The Swift 831 is an absolute classic and of great optical quality..and still highly regarded today.

The 5" achro from Bresser has been around for years under the Meade AR 127l F9 badging and is a very capable all rounder👍.

Dave

All of the above Dave totally agree. The Bresser 127l is a taste of the high life but at a fraction of the cost. Perfect far from it. powerful you bet

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37 minutes ago, neil phillips said:

Great fun Arnt they 

They are except spent £130 on the 5" then got a dual focuser from a friend at a reduced price but had to pay another £130 for the adapter plate made for me by Mark from Moonraker telescopes. 

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1 hour ago, Alien 13 said:

If Newton had one of these in his day we would have no reflectors now, had an ST80 long ago and the views were really stunning. 

Alan

My ST80 is my most used scope (I'm visual only).  I did put a Crayford on it - cost more than the scope did.  😁

Edited by jjohnson3803
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I purchased two of the Celestron 70mm StarSense Explorer telescopes to cannibalise the push to units.  The telescopes, including the cheap looking diagonal and eyepieces were surprisingly good.  It's just a pity that at the price point, a better mount can't be provided to a similar performance, it makes the operation of the whole package difficult for a beginner to realise the potential.    ☹️

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I have an old Helios 120 which is a lot better than you might think.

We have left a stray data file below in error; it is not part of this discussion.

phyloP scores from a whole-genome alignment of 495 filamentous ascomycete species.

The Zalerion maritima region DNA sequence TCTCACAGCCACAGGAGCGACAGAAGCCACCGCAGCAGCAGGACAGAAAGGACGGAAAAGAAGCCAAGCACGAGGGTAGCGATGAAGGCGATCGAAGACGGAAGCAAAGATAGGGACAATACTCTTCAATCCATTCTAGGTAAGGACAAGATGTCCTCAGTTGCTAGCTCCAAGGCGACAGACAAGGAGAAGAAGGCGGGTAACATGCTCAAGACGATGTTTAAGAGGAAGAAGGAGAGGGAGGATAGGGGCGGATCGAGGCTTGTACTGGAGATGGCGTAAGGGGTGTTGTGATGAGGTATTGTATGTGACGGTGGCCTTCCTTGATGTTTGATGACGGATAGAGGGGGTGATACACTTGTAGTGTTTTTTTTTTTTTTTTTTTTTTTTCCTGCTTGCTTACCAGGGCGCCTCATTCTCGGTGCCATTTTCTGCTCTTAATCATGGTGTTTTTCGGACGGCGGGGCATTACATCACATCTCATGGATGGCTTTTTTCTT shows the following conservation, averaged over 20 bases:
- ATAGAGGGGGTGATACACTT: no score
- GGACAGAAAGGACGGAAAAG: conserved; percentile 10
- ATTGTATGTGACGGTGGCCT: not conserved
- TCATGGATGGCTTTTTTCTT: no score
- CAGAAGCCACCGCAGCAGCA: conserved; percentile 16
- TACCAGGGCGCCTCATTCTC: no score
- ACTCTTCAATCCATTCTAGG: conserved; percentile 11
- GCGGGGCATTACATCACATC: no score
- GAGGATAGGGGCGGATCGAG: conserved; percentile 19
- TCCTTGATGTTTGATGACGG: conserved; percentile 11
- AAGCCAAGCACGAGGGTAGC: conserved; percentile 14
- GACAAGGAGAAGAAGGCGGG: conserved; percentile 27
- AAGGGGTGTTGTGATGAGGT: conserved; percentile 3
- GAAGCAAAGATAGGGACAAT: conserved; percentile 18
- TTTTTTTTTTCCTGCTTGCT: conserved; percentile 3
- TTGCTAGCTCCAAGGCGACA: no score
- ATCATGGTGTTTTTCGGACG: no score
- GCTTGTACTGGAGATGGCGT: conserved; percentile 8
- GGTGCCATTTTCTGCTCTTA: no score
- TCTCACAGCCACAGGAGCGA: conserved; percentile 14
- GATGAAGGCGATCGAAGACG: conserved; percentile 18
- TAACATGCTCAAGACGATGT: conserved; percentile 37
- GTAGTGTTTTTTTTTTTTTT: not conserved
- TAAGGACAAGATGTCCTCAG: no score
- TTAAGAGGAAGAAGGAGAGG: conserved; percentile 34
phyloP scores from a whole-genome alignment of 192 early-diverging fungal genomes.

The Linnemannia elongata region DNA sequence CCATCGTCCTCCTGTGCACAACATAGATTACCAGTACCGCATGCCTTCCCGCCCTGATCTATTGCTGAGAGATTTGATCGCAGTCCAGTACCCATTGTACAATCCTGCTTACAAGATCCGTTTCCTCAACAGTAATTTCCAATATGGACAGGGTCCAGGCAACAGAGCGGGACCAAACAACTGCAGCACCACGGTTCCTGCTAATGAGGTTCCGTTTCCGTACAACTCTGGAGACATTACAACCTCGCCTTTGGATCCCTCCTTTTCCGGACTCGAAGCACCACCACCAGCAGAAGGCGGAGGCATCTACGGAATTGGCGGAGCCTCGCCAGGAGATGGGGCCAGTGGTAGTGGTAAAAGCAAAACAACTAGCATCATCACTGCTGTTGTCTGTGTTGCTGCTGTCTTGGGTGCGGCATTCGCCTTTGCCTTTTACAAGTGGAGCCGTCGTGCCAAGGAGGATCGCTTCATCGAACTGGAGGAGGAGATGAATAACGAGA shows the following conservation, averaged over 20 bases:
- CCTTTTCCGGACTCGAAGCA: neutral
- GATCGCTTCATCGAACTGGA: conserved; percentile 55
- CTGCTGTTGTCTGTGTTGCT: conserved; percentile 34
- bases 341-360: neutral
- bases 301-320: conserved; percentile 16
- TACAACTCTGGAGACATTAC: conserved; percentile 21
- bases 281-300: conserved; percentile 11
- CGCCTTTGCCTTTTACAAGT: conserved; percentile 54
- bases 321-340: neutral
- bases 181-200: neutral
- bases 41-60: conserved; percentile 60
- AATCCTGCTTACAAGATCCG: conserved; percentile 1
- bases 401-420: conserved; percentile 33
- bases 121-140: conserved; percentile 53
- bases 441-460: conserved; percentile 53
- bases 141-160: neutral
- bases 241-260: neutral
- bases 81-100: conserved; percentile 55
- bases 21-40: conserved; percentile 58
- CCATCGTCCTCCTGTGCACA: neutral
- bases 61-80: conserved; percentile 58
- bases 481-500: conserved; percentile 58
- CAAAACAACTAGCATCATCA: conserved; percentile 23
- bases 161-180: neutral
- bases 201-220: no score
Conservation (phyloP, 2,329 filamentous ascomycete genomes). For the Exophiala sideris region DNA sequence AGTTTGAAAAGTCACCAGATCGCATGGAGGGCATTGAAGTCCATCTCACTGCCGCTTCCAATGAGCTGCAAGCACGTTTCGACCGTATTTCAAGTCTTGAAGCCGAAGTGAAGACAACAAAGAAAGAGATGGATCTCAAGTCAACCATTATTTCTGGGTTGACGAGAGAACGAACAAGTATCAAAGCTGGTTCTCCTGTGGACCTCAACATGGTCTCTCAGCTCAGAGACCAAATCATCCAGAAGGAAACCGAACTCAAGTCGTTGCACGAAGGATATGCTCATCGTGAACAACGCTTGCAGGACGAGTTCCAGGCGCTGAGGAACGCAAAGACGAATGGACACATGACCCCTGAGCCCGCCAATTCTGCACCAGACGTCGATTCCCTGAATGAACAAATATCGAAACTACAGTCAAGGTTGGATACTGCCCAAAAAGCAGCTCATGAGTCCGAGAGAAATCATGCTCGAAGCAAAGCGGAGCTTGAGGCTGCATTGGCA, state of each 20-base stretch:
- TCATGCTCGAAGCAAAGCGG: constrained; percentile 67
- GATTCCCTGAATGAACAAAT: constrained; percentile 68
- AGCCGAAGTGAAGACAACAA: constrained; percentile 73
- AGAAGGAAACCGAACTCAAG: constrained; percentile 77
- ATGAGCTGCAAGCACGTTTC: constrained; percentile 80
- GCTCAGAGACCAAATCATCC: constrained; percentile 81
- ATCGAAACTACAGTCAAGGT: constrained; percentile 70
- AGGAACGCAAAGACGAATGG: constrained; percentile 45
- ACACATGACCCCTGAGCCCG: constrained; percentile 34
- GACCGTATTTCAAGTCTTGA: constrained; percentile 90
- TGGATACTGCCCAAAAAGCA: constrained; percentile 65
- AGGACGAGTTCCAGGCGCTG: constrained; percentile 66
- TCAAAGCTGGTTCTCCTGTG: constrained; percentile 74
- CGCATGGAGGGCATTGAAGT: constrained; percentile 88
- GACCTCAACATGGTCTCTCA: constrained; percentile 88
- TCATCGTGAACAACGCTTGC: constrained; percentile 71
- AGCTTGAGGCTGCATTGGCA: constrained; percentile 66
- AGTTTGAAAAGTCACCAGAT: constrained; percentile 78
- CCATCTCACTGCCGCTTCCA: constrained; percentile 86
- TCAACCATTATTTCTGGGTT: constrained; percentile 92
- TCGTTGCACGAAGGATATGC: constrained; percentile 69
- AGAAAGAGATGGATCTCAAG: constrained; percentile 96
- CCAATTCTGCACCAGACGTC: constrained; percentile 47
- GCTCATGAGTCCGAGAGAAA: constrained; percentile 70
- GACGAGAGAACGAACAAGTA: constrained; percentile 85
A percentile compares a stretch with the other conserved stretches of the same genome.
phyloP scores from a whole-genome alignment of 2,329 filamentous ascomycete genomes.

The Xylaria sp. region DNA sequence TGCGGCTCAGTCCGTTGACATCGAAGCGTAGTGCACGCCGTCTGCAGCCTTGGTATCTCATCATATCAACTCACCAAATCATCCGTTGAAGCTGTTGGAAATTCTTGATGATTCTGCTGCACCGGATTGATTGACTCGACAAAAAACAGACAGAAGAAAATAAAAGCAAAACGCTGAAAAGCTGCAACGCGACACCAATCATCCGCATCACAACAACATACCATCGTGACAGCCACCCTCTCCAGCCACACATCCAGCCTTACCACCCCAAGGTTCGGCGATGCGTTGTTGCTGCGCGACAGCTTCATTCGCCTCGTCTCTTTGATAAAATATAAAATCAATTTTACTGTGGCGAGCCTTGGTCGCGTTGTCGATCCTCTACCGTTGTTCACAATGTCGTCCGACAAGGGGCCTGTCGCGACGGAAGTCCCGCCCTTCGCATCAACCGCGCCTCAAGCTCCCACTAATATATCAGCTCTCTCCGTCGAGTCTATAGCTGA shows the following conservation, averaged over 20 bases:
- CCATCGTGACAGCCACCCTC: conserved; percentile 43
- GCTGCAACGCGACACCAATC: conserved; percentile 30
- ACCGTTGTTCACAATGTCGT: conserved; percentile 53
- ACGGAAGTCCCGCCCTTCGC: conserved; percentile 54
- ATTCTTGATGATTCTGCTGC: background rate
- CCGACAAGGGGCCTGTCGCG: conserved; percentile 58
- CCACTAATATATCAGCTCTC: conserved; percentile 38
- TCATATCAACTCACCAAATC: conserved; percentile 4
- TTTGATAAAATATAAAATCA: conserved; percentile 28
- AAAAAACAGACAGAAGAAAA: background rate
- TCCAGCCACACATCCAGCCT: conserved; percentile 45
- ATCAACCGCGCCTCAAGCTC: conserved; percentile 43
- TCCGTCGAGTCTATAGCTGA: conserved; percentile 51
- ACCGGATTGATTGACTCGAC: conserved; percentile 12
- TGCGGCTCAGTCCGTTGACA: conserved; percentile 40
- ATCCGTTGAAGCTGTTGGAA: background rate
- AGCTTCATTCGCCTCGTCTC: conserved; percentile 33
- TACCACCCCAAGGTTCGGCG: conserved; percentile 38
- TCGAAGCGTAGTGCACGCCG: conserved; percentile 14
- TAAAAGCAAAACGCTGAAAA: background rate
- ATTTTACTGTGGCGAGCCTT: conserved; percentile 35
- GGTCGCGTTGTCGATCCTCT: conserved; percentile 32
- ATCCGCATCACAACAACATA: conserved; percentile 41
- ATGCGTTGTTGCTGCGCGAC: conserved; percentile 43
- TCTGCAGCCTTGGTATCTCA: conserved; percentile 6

Here it is after a paint job and mounted on an EQ-6 I used to have... and a 22mm T4 Nagler I used to have. A great deep sky combination - fabulous views of M42, close to the best I've had from here.

D3H_4123_DxO1200.jpg.ebf45b207b7a1c12fa42f7b5ee2c7517.jpg

 

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I guide with a cheapo achro on one scope and it's miles better than a more expensive and fussy little 'finder guider' which cost more and regularly loses focus. I'm almost embarrassed to say that I haven't refocused the cheapo ST 80 in ten years, though I assiduously scrape the muck of the lens every two or three...

:Dlly

Edited by ollypenrice
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I've had lots of good times with a ST120 and ST80. The ST120 is a lot of unobstructed aperture in a relatively small and light package for a refractor and a really useful feature of the ST80 is how light it is so you can get away with using it on a light / cheap mount and not suffer too much with vibes which helps when you want a really portable set up.

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10 hours ago, wookie1965 said: